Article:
But winning the division, no matter how bad a division may be, continues to carry a playoff berth and a home game. While it would be unfair and impractical strip a division winner from a berth in the postseason, why does the best of four bad teams deserve a home playoff game?
Florio’s analysis—breathtakingly stupid as it is—really just hinges on one tiny little error: he assumes that the team that wins the championship is really the best team in the NFL in a given year. This is an astonishingly stupid assumption because a) “best” is a subjective valuation while “champion” is an objective state of being and b) “best” is dynamic.
To illustrate this, simply ask which team is better: the week 7 Colts that beat the Broncos or the week 10 Colts that got crushed by the Rams? Clearly, anyone with two functioning brain cells would have to say that the week 7 Colts were superior to the week 10 Colts. Also, anyone with two functioning brain cells would have to note that the two Colts teams were not the same, as one had Reggie Wayne and the other did not. Trying to evaluate which team is the best is a dynamic activity because the teams themselves are dynamic, and their composition is generally subject to change, which is why it is difficult to make accurate single-team comparisons not only a cross an entire season, but season-to-season and even across eras as well.
But more to the point, the best teams of the 2013 NFL season are clearly the weeks 1-5 Broncos and the weeks 10-13 Seahawks. You’ll note that neither of these teams are considered best for the entire season since a) their team compositions have varied and b) their performances have as well. The Broncos opened their season with a five game stretch of utter dominance that they haven’t shown since, and while the Seahawks have been generally consistent (all of their losses have been by less than seven points), no stretch of games quite matches that middle stretch of utter dominance. Clearly, the “bestness” of a team is subject to some degree of fluctuation, and no team is perfectly and unequivocally dominant as evidenced by the fact that both the Broncos and Seahawks have suffered losses.
Trying to determine the “best” team is thus a fool’s errand because the best team isn’t always the same team week-to-week, as any perusal of a weekly power rankings system will show. Thus, it is subsequently foolish to expect the annual champion to be the best in the league simply because there is too much variance in a team’s quality on a daily and weekly basis.
Consequently, the rules for determining a champion are always going to be both arbitrary and flawed. Florio has noted the flaws of the NFL championship system, but this is hardly cause for concern since it is never the case that the “worst” team in the league is the champion. In fact, it is pretty much always the case, under the current set of rules, that a very good team will be crowned champion. Not the best team, mind you, but a very good one.
The last ten AFC representatives in the Super Bowl have been New England (4 times), Pittsburgh (3 times), Indianapolis (twice) and Baltimore (once), while the last ten NFC representatives have been (in reverse order): the 49ers, the Giants, the Packers, the Saints, the Cardinals, the Giants, the Bears, the Seahawks, the Eagles, and the Panthers. Of the two lists, the only team arguably bad team would be the 2008 Cardinals. And the lost to the considerably superior Steelers, which again goes to show that the NFL’s attempt to design a championship system that favors very good teams does, in fact, work as intended.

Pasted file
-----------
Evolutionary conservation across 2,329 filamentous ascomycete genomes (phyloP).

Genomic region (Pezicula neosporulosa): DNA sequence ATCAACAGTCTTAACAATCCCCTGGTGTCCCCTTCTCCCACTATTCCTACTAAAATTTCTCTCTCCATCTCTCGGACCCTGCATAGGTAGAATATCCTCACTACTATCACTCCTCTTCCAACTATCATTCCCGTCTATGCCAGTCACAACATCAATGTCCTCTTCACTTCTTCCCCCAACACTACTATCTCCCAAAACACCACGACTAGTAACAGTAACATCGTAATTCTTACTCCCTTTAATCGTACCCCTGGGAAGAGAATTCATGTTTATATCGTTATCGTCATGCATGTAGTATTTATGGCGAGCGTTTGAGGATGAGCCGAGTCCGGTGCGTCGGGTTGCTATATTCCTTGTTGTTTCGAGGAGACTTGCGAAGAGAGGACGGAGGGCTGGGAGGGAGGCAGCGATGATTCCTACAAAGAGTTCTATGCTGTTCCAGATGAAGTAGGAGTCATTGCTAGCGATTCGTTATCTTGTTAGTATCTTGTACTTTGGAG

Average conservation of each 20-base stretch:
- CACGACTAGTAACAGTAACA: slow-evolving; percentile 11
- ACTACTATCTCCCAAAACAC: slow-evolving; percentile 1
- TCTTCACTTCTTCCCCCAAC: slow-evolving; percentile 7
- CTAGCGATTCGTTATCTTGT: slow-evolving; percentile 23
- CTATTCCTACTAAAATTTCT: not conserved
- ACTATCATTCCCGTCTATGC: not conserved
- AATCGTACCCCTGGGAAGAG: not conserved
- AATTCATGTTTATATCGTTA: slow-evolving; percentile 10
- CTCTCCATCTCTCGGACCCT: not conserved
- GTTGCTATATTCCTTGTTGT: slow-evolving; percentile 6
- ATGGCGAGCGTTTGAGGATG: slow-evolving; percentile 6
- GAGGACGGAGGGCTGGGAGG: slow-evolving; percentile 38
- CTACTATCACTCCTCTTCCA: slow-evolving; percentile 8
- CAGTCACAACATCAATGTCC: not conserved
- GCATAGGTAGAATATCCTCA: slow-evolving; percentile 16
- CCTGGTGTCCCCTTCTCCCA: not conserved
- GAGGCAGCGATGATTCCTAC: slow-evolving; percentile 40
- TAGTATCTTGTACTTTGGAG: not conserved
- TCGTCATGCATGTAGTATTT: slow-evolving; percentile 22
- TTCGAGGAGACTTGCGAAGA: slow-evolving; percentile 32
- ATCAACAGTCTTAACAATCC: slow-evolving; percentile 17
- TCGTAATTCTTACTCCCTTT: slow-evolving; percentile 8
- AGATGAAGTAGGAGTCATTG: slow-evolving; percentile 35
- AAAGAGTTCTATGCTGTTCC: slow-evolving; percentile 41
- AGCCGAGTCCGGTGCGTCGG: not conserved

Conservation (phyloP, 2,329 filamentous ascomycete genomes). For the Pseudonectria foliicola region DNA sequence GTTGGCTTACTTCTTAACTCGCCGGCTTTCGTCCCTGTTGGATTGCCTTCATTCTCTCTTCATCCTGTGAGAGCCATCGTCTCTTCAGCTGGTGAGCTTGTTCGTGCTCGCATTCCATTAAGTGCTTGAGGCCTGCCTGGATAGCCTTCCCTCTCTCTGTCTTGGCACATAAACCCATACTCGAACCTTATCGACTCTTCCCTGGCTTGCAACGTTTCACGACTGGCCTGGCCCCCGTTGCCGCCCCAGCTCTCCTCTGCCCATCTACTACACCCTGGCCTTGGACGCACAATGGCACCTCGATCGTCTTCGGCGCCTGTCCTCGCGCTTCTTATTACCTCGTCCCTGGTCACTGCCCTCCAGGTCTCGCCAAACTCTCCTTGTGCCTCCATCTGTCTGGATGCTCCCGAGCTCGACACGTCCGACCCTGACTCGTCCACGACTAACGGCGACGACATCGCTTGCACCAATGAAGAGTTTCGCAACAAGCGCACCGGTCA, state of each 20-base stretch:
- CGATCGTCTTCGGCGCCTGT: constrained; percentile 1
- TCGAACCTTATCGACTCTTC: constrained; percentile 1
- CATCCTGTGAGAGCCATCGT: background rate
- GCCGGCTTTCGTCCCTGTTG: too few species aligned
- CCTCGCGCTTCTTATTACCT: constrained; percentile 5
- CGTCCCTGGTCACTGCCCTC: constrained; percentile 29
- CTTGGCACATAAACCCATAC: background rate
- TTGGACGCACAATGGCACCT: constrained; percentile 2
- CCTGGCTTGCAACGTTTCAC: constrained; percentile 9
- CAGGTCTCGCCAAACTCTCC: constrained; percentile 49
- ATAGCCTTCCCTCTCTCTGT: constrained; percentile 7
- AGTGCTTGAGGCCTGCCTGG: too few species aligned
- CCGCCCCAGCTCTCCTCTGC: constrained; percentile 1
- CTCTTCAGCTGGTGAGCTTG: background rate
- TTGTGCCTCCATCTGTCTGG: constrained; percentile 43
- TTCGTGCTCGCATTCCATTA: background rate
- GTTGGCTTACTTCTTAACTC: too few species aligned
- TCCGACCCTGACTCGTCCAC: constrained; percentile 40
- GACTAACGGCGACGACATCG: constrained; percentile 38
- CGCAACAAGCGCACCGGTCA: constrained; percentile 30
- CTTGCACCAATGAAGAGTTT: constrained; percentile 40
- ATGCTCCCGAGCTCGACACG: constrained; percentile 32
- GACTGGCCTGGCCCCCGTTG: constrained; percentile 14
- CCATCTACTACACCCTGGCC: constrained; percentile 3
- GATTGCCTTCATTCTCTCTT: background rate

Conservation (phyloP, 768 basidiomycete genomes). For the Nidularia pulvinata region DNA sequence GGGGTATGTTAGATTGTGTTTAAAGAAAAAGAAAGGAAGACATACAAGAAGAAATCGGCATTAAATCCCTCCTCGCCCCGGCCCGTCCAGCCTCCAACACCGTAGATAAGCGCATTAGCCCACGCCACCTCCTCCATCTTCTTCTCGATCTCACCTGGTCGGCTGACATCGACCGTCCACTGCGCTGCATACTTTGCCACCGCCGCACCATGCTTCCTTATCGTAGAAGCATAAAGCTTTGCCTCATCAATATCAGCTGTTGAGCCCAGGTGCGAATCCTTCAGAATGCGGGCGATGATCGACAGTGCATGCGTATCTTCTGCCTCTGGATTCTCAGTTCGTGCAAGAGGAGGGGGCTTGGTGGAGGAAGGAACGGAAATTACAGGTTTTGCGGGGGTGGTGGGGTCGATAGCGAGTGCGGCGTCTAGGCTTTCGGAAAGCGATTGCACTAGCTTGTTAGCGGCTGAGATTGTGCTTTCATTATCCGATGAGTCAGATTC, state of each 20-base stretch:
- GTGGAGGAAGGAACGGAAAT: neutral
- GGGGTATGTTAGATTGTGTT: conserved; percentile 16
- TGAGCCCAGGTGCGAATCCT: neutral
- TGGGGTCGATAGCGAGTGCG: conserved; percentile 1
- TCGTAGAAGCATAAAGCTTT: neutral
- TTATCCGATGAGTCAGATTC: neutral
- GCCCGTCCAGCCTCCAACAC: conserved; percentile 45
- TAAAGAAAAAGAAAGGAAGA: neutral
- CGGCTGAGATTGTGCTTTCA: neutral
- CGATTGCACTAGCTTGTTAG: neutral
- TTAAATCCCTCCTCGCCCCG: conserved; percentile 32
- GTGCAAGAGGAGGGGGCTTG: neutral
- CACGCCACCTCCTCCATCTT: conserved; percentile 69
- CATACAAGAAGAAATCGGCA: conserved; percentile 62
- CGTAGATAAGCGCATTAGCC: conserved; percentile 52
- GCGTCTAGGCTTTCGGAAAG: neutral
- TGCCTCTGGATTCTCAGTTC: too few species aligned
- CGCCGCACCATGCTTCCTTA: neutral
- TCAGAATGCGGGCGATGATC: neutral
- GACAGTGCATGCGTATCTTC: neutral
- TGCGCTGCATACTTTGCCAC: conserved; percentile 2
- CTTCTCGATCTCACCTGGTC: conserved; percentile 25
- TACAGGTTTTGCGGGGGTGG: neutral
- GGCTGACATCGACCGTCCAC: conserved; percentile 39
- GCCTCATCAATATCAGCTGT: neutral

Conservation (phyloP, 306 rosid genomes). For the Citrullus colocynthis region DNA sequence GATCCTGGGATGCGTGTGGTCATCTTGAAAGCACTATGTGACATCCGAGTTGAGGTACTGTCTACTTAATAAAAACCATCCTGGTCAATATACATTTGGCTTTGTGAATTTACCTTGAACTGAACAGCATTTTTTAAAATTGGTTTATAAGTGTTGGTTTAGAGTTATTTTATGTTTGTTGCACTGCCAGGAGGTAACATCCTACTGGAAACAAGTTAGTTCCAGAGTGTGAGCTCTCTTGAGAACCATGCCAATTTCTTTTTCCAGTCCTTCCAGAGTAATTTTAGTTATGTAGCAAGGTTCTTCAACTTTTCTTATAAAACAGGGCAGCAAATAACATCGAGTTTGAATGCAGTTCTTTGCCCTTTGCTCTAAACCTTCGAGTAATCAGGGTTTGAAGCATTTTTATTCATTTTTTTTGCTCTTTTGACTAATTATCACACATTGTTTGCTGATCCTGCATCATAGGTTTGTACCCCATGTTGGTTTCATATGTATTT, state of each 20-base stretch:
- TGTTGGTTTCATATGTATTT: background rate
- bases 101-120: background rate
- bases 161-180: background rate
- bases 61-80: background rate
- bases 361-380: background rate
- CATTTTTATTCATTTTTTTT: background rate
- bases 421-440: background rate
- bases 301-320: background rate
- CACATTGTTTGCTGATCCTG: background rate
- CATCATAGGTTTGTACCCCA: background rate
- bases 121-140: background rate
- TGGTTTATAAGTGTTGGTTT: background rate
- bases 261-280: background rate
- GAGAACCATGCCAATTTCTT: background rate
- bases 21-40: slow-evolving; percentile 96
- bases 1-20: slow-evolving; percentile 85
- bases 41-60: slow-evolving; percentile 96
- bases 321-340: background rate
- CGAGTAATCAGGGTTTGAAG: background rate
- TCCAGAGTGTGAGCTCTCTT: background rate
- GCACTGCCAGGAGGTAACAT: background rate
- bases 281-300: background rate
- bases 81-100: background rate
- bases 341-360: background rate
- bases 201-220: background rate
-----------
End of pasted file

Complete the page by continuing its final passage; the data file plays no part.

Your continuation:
My personal preference for a playoff system is simple: division winners only, no wildcards. Want to make the playoffs? Win your division. Now, this is an entirely arbitrary system. But here’s the thing: any and all playoff systems are completely arbitrary. Every last one. Even the ones that are based solely on record.
More to the point, the playoff style of the NFL makes a lot of Florio’s objections kind of dumb. If, say, the Packers really are the best team in the league right now, what with Rodgers getting healthy again, does it really make that big a difference whether they are seeded fourth or sixth? I mean, if their dominance is inevitable, does their seeding really matter? To put it in a more tautological perspective, if the champion is the best team, then the advantages conferred by seeding are mostly illusory, when viewed ex post. Since you actually have to play the games, the advantages of seeding are just that: advantages. They are not guarantees. Sure, you don’t want to put the better team at an unnecessary disadvantage, but if they are the best team, they will likely find a way to overcome their disadvantages.
Getting back to Florio, if what he wants is the best team crowned champion each year, then what he needs to advocate is a 31-game schedule that ensures each team play all the other teams in the league once, and then crown the team with the best record as champion. This would be the most fair way of determining record, but even this method has obvious flaws.
The truth is, what makes the NFL—and sports in general—so entertaining is that it is frankly impossible to say with certainty who the best team or player is. The debate—not the answer—is what makes the NFL so fun. And trying to determine the definitively best team is to destroy to the essence of sports entertainment.